APEC Update - Foundation Office Thailand
The Next Step of Cooperation between Thailand, ASEAN, APEC and the European Union (EU)
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Welcome remarks by Mrs. Pornpith Petcharoen, Secretary-General of the Secretariat of the House of Representatives of Thailand, recognized the honor and commitment that Thailand gave to the APEC chairmanship, considering the received attention and acknowledgment across the world and especially in Asia. Opening remarks of Asst. Prof. Dr. Chakkrapan Pornnimit heightened the relevance of APEC to Thailand, particularly stressing the importance of Thai awareness of international cooperation and boosting the economy. Dr. Chakkrapan considered that the priority shifted to the post-COVID-19 world, in which the summit’s theme Open, Connect, Balance became circumscribed by the containment of the virus. This new focus has led to the adoption of the Bangkok Goals on the Bio-Circular-Green (BCG) Economy as the key deliverable under the APEC 2022’s priority of Balance in All Aspects and prompted Thailand to advance the Free Trade Area of the Asia-Pacific (FTAAP).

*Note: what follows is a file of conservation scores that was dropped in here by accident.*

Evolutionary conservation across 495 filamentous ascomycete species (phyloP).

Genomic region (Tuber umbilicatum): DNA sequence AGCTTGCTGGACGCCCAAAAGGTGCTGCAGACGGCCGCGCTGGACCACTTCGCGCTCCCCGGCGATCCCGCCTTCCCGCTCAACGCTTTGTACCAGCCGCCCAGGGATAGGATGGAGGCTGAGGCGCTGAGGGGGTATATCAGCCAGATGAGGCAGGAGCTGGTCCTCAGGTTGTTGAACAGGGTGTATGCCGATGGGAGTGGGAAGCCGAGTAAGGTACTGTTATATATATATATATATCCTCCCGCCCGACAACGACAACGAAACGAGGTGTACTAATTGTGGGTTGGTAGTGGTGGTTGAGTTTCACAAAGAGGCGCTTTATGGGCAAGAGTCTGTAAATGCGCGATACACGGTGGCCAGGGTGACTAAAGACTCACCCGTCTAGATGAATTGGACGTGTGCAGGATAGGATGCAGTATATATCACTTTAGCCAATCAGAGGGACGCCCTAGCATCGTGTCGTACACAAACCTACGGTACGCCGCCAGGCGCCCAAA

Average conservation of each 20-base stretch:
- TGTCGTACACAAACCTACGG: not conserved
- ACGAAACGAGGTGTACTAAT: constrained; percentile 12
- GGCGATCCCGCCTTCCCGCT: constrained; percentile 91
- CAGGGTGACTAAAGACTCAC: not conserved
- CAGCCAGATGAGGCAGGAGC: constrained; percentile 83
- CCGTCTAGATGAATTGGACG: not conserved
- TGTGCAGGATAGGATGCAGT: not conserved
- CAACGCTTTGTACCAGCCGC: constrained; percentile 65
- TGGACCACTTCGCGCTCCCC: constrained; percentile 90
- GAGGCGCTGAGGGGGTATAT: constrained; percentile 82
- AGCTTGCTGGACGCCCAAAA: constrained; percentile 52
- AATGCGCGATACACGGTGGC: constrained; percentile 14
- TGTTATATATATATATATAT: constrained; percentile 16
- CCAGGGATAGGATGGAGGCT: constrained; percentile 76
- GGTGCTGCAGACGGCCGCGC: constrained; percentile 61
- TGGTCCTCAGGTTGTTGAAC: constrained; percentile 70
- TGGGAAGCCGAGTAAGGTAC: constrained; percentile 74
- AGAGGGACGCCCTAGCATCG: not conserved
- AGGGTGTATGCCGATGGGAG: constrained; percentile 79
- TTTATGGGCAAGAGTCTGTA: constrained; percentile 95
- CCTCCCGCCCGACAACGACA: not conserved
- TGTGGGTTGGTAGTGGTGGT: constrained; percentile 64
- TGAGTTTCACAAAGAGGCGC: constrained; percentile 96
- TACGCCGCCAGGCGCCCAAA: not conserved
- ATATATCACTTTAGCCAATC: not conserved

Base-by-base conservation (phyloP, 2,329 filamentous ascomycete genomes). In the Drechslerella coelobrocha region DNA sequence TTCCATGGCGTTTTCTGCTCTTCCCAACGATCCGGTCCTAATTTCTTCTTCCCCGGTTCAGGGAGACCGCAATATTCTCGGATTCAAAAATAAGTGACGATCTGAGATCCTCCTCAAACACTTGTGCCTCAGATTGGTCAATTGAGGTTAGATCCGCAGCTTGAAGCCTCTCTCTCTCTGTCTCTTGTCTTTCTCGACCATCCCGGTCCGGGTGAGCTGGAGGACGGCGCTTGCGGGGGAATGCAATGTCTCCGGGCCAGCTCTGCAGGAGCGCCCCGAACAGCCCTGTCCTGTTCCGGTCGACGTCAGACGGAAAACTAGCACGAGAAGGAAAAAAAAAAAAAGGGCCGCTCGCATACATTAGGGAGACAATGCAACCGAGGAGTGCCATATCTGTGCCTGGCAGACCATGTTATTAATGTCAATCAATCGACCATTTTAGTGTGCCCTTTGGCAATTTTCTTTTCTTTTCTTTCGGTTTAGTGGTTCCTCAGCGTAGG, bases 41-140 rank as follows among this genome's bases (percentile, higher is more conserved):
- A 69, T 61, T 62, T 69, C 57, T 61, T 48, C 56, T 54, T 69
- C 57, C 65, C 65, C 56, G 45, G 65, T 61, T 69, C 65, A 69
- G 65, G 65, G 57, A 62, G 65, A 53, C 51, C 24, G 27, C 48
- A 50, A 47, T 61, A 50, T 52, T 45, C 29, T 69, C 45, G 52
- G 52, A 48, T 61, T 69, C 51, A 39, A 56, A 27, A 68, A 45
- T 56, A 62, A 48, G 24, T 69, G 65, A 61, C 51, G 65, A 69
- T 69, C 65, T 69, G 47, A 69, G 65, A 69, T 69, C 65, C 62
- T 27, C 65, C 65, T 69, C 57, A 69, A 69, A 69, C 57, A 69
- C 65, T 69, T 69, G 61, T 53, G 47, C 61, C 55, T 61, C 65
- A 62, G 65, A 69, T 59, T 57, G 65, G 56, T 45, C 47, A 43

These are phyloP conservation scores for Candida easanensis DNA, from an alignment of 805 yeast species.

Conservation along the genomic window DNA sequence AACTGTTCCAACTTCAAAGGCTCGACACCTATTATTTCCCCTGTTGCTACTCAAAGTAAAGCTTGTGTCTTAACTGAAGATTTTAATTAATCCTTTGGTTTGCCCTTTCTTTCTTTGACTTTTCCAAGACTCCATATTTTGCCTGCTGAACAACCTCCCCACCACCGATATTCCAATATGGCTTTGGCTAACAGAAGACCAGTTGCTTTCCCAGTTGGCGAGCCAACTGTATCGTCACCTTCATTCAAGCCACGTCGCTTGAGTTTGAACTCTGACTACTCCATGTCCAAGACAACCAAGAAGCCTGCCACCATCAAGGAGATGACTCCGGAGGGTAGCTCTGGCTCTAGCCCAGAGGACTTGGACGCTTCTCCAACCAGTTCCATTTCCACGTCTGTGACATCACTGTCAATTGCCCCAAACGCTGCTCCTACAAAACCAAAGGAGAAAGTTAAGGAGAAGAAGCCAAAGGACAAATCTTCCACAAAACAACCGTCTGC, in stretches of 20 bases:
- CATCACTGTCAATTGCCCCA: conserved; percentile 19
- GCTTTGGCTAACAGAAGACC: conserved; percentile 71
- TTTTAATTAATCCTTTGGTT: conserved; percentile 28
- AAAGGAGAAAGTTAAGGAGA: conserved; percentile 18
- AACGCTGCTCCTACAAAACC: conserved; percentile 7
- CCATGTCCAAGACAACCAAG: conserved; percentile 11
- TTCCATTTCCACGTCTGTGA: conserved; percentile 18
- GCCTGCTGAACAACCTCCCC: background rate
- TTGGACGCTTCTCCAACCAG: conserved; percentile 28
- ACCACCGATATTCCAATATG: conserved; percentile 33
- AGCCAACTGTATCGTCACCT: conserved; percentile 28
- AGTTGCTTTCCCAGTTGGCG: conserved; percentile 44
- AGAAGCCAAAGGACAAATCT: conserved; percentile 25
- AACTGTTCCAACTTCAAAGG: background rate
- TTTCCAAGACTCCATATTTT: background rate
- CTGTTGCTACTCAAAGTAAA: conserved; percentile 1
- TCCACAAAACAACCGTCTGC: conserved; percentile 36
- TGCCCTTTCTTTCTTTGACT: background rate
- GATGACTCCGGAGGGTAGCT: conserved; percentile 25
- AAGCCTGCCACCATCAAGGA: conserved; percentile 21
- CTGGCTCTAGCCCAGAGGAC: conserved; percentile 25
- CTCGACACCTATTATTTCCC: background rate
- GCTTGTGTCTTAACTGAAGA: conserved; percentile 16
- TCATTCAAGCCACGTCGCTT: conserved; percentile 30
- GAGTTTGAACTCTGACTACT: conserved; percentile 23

After these considerations, the moderator Kunjanita Kunjara Na Ayudhya from Nation TV 22 steered the three panelists to ponder both on the successes and limitations of the forum. Assoc. Prof. Dr. Piti Srisangnam, Director of Academic Affairs of the ASEAN Studies Center at Chulalongkorn University, made the first comments regarding APEC and claimed that two aspects should be considered successful. First, as the host, Thailand experienced several achievements, not only the meeting with leaders in November but also throughout the year with the 14 clusters of meetings and their collateral benefits to the acknowledgment of Thai culture and hospitality. The second success was the central claim of Open, Connect, Balance. While the open aspect enabled parties to discuss with others; connect represented the exchange of information to continue and face future challenges; and balance was discussed between people and nature, expressed in the Bangkok Goals. Despite the successes highlighted by Dr. Piti, shortfalls were also a result of the summit since the relationship between public and private sectors faced setbacks, especially in how protests took place.